5. Thus, this provision mandates that the suit should include the whole claim and all the reliefs to which the Plaintiff is entitled and if the Plaintiff omits to sue in respect of any portion of his claim or the relief, then he shall not afterwards sue in respect of the portion and relief so omitted or relinquished. Sub-Clause 3 of Rule 2 of Order 2 of C.P.C., however, provides that if the Plaintiff wants to omit such claim or relief, he has to do so with the leave of the Court. Otherwise he shall not be entitled to sue for such relief or claim afterwards.

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6. Thus, it follows that, for deciding the application for leave, filed by the Plaintiff under Order-2 Rule-2(3) of C.P.C., the scope of inquiry is very limited to the extent of deciding whether the Plaintiff has given sufficient cause or explanation for not claiming that relief in this suit. The Court has only to consider whether the relief sought to be omitted could have been asked in this suit itself. No other inquiry is warranted at all in deciding such application. The question whether the Plaintiffs are entitled for the said relief, is totally beyond the scope of the inquiry in this application, as the said question will arise in subsequent suit.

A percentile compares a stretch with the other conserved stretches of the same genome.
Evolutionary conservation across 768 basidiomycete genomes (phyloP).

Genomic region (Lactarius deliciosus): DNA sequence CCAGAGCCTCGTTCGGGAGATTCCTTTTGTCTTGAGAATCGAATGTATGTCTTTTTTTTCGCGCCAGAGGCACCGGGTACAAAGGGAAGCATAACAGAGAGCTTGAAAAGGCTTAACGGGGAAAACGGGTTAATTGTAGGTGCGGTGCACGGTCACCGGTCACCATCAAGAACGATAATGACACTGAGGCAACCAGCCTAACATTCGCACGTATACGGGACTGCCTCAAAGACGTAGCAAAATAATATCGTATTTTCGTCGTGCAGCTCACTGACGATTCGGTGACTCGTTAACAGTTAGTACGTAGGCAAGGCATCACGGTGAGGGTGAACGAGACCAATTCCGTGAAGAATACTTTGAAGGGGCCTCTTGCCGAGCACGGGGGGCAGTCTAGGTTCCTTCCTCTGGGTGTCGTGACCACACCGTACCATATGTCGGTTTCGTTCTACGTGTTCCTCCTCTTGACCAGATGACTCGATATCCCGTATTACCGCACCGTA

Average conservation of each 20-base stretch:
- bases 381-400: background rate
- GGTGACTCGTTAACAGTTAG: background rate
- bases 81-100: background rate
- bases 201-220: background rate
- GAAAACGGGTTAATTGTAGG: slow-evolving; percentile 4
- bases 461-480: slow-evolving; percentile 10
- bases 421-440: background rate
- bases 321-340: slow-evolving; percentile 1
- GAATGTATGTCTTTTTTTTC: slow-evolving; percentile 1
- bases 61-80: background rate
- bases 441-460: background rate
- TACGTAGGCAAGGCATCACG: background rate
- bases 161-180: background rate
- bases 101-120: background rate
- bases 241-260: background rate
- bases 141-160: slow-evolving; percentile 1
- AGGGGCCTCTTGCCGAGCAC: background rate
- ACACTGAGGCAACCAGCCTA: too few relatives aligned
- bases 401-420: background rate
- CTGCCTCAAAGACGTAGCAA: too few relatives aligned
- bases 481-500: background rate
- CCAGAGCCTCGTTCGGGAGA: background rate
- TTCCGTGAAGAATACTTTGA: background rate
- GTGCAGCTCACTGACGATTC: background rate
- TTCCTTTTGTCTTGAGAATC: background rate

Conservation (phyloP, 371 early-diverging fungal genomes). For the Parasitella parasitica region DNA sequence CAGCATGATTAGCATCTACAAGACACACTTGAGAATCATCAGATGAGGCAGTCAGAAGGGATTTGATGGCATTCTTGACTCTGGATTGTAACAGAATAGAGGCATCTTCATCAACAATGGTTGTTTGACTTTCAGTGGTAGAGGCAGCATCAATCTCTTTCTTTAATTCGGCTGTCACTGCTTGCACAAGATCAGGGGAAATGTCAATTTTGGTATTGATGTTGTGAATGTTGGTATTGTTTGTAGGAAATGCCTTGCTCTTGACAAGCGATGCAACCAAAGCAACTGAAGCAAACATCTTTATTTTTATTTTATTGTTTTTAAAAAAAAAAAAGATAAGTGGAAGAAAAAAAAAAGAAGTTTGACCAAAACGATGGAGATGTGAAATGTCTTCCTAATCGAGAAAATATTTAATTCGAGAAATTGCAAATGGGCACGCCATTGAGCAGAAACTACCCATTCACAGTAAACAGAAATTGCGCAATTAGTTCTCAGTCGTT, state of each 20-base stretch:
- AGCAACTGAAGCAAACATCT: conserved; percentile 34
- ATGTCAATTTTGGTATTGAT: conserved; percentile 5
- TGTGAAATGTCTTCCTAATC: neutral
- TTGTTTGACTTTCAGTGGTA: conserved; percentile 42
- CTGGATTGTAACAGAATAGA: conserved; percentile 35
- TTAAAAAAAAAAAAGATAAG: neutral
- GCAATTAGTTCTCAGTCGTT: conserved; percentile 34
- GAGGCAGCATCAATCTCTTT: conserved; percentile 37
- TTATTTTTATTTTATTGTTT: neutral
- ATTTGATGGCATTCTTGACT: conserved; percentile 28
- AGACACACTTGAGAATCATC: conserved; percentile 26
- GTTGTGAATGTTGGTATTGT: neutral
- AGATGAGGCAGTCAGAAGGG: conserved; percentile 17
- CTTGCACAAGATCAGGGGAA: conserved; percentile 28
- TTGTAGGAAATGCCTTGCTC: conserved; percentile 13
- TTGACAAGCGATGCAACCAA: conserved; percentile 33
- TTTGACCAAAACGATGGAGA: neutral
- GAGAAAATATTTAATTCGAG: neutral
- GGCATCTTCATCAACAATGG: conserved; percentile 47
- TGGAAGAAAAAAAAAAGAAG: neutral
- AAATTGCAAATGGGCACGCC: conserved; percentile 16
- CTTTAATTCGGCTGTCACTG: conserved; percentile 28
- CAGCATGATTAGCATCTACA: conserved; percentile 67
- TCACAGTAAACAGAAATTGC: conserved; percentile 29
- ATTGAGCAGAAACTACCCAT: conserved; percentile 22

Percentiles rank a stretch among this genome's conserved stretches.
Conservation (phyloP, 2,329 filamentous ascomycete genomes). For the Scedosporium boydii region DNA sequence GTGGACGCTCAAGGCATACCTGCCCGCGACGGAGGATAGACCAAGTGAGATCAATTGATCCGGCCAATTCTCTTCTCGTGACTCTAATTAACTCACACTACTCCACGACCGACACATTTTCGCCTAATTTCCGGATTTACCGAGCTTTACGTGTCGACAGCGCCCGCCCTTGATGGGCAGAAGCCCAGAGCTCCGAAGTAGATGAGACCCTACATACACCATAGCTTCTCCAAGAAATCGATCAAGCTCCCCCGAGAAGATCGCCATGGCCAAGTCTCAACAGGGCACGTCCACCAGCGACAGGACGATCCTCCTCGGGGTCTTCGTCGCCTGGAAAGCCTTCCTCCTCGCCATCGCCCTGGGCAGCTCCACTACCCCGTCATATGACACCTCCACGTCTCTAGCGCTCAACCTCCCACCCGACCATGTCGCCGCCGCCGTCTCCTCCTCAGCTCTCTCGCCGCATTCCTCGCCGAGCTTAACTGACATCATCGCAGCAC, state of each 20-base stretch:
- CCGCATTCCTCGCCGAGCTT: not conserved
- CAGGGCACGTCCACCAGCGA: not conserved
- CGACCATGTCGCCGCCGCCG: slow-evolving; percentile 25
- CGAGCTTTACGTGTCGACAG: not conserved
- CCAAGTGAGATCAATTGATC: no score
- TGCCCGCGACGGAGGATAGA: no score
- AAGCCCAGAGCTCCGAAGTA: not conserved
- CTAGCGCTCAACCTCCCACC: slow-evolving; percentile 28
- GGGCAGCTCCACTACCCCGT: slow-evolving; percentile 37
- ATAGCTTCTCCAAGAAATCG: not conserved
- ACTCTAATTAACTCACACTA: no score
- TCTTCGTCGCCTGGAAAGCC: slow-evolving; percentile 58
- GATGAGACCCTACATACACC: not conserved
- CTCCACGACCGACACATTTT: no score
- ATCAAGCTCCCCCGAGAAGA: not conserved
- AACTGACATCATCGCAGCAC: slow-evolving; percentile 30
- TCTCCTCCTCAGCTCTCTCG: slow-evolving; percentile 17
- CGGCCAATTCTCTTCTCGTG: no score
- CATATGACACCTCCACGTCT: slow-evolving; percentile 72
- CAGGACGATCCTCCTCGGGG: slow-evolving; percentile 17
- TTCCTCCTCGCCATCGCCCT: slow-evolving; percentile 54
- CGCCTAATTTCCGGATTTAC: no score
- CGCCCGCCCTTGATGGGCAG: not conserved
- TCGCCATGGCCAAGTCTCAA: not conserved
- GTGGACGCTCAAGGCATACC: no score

7. In the present case, by filing the application under Order-2 Rule-2 of C.P.C., the Petitioners wanted only to reserve their right of filing a subsequent suit for partition. The Petitioners had also given the explanation as to why they could not ask for the relief of partition in this suit itself. The trial Court should have therefore considered that explanation only, to ascertain whether it is sufficient or not, in the light of the urgency made out by the Petitioners for filing the present suit seeking relief of injunction only, though they were entitled for the relief of partition and separate possession also. The trial Court has, however, travelled beyond this scope of enquiry and unnecessarily entered into the aspect as to whether the Petitioners are coparceners or not and whether they are eligible for getting relief of partition or otherwise. The impugned order, passed by the trial Court, therefore, being against the express provisions of law, it cannot be sustained, hence quashed and set-aside.

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8. Accordingly, the Writ Petition is allowed. The application filed by the Petitioners below Exhibit-7 is allowed. The permission is granted to the Petitioners to omit the relief of partition and separate possession in this suit, reserving that relief to be sued subsequently, in view of the provisions of Order-2 Rule-2(3) of C.P.C.

9. At this stage, it is clarified that this Court is not at all entering into the merits of the claim of the Petitioners as to whether they are coparceners and whether they are entitled to file the suit for partition, as reserving the Petitioners right to claim such relief does not mean that the Court has held the Petitioners entitled or eligible to get that relief.

10. Writ Petition is disposed off in above terms.

Rule is made absolute.